The UK Government has introduced wide-ranging measures to tackle corruption at home and abroad ahead of the International Anti-Corruption Conference (IACC) in Copenhagen, where the UK will call on international partners to join them in tackling systemic global corruption.
At the conference, the Department for International Development, alongside the Prime Minister’s Anti-Corruption champion, John Penrose MP, will launch an international campaign to promote transparency of company ownership.
The UK Government will urge countries to follow the UK’s lead and ensure every company registered in their country publicly discloses their real owner.
International Development Secretary, Penny Mordaunt, said: “Corruption destroys governments, economies and public services by taking money away from society and lining the pockets of ruthless criminals.
"That’s why we are bolstering our work on tackling corruption both here at home and in the most fragile states in the world, giving these criminals nowhere to hide. Dealing with endemic corruption in developing nations is vital for our national security and in creating trading partners for the future. It is a win for the developing world and a win for the UK.”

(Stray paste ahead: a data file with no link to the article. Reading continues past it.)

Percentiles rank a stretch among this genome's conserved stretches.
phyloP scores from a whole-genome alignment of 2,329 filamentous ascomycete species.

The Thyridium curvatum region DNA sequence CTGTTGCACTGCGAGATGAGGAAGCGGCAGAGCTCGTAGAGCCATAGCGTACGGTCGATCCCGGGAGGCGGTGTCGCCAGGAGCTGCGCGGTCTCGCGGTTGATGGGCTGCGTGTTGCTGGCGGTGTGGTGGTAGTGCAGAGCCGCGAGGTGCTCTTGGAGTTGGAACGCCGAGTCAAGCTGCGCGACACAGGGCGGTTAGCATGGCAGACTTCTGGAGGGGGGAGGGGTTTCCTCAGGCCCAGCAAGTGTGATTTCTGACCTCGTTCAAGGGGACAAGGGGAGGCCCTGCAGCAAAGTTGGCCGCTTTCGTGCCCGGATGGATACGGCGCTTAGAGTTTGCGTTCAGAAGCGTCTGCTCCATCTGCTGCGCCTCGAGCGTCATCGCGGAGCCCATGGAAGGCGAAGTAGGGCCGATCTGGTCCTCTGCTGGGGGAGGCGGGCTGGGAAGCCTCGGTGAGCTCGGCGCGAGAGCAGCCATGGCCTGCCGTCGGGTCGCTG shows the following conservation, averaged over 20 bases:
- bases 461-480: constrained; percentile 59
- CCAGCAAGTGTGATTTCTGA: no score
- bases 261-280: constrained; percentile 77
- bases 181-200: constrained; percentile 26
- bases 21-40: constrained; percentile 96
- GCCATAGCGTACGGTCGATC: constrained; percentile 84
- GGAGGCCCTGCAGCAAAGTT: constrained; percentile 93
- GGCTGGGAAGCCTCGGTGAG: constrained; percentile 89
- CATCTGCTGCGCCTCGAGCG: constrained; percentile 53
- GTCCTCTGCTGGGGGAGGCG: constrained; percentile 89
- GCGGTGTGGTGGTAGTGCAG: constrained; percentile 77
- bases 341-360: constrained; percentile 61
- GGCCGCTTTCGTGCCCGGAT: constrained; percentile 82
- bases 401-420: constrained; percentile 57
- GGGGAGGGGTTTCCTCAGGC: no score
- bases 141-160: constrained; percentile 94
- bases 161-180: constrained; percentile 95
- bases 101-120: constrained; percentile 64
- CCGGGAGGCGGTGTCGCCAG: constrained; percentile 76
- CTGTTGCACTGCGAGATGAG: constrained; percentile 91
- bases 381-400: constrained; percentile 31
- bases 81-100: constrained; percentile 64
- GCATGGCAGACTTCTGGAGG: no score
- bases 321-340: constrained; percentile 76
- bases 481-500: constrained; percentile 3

Ms Mordaunt has called on countries to work together to create a new “global norm” whereby a critical mass of nations will publish who actually owns the companies that are registered in their country.
The Department for International Development (DFID) also announced funding aimed at furthering the UK’s work on anti-corruption and international illicit finance which included a sum of £2.6 million to support the International Budget Partnership (IBP), an organisation that reports on the transparency of government budgets. This helps measure global progress on budget transparency and tackling corruption.
Additionally, a £2 million contribution was made to the International Organization of Supreme Audit Institutions Development Initiative (IDI), an organisation which strengthens governments’ audit institutions – particularly fragile states in Africa, curtailing corruption. This helps transform countries into "the trading partners of the future", and builds on the Prime Minister’s landmark visit to Africa in August.
This follows the publication of the UK Anti-Corruption Strategy in December 2017 which set out how tackling corruption is crucial to UK national security, to international prosperity, and to building citizens’ trust in government.
Earlier this month, there was a further boost to the UK’s fight against corruption at home and overseas when the Court of Appeal lifted anonymity on the target of the UK’s first Unexplained Wealth Order, the wife of an Azeri banker jailed for defrauding a state-owned bank. She spent £16 million in Harrods, and is now obliged to explain how she sourced that wealth.
The Court of Appeal’s decision has set a precedent which will act as a deterrent for individuals looking to use the UK as a destination for illegal funds.
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